This is Part 3 of a 3-part series on digital systems, providing an introduction to the hardware/software interface and is based on a course offered by the MIT Department of Electrical Engineering and Computer Science. Topics include pipelined computers, virtual memories, implementation of a simple time-sharing operating system, interrupts and real-time, and techniques for parallel processing.

Using your browser for design entry and simulation, you’ll optimize your processor design from Part 2 for size and speed, and make additions to a simple time-sharing operating system.

 

Learner Testimonial

"Out of the many edX courses I have taken, the first two parts of 6.004x were clearly the best. I am looking forward to the third part.” -- Previous Student

Computation Structures 3: Computer Organization course image
Reviews 9/10 stars
5 Reviews for Computation Structures 3: Computer Organization

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Rankings are based on a provider's overall CourseTalk score, which takes into account both average rating and number of ratings. Stars round to the nearest half.

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Steven Frank profile image
Steven Frank profile image
10/10 starsCompleted
  • 59 reviews
  • 57 completed
2 years, 4 months ago
This final installment of the Computation Structures sequence begins with processor pipelining and optimization, subjects that extend the material presented in part 2 of the class, and then moves on to operating systems, virtualization, parallel processing and inter-processor communication. The capstone project for this course segment is optimization of the Beta processor constructed in part 2. It is a lab like no other. Scoring even a few points requires a substantial amount of work and understanding of processor operation (which you thought you knew, but didn't really) and optimization strategies, which can be challenging to implement. The discussion board lights up with ideas, suggestions, guidance and kvetches. Never will you feel more like an MIT student than when you tackle this immensely rewarding project. The other labs in this segment, while somewhat overshadowed by the Big Kahuna, are outstanding in their own right. O... This final installment of the Computation Structures sequence begins with processor pipelining and optimization, subjects that extend the material presented in part 2 of the class, and then moves on to operating systems, virtualization, parallel processing and inter-processor communication. The capstone project for this course segment is optimization of the Beta processor constructed in part 2. It is a lab like no other. Scoring even a few points requires a substantial amount of work and understanding of processor operation (which you thought you knew, but didn't really) and optimization strategies, which can be challenging to implement. The discussion board lights up with ideas, suggestions, guidance and kvetches. Never will you feel more like an MIT student than when you tackle this immensely rewarding project. The other labs in this segment, while somewhat overshadowed by the Big Kahuna, are outstanding in their own right. One of them has you optimizing a time-share operating system, which, along with the always-excellent lectures, provides a great deal of knowledge about how modern operating systems work. The Computation Structures course sequence teaches computers from the ground up -- from transistors to digital building blocks to processors to the art of optimization. The knowledge you gain is like an adjustable telescope that lets you think about computer operation at whatever level of abstraction is appropriate to the task. The 6.003x course sequence stands as the definitive overview of the technology that powers an ever-increasing fraction of our daily lives -- iPhones, cars, smart refrigerators and, who knows, maybe the shirt you'll soon be wearing all use microprocessors built from digital circuits and interact with users via operating systems and communication networks, and after completing 6.003x, you'll understand their inner workings and appreciate the engineering challenges facing their designers.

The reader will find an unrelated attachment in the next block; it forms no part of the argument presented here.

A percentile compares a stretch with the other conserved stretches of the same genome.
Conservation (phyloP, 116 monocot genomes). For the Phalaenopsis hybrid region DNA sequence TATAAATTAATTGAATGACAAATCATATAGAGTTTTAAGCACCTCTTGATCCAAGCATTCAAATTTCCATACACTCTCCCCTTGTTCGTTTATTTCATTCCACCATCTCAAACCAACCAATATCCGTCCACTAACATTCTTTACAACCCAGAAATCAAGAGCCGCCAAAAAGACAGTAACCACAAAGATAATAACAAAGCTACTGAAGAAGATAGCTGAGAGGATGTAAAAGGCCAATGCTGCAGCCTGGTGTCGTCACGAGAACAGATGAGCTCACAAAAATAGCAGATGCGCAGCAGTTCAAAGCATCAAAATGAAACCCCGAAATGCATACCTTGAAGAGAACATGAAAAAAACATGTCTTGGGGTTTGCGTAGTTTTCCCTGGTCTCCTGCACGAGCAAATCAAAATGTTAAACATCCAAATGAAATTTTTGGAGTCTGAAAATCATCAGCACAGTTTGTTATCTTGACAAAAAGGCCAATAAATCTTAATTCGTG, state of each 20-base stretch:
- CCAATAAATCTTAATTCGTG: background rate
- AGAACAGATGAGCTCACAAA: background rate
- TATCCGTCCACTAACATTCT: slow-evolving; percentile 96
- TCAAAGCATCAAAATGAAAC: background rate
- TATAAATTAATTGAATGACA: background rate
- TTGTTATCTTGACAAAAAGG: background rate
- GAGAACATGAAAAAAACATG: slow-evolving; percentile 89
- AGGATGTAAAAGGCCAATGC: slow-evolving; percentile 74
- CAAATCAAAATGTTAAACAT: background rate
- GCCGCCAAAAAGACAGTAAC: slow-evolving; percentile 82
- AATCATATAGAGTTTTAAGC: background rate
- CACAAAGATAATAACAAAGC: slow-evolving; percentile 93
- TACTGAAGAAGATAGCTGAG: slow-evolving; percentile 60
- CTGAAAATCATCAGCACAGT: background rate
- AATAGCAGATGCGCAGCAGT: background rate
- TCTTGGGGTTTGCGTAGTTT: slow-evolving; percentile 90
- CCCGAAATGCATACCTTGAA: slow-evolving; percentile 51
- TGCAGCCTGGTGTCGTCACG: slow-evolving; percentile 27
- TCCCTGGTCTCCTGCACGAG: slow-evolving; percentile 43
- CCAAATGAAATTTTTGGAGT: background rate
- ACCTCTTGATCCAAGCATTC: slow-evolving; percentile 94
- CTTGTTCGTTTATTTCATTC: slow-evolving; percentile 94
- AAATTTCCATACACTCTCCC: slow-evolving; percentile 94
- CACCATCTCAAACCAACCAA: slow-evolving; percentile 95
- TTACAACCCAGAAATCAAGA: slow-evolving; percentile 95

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Imran Khan profile image
Imran Khan profile image

Imran Khan

10/10 starsTaking Now
2 years, 5 months ago
A passionate professor, an extensive curriculum and excellent tools make this course one of the best on edX.
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Deepanshu Kaushik profile image
Deepanshu Kaushik profile image

Deepanshu Kaushik

7/10 starsTaking Now
2 years, 11 months ago
I an lucky being a student of edx providing a wonderful course. I love demos,labs,discussions.The guidance, explanations are provided by instructors is very enlighting, many thanks to edx for hosting and offering it.
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Xiaohong Deng profile image
Xiaohong Deng profile image
10/10 starsCompleted
  • 1 review
  • 1 completed
3 years, 2 months ago
Good as always. Part 3 finishes up Beta with pipelining. Then it focuses on CPU virtualization and concurrency. Plus a tease of more advanced topics such as system level communication and parallel processing.
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zvkai.com I profile image
zvkai.com I profile image

zvkai.com I

10/10 starsTaking Now
2 years, 4 months ago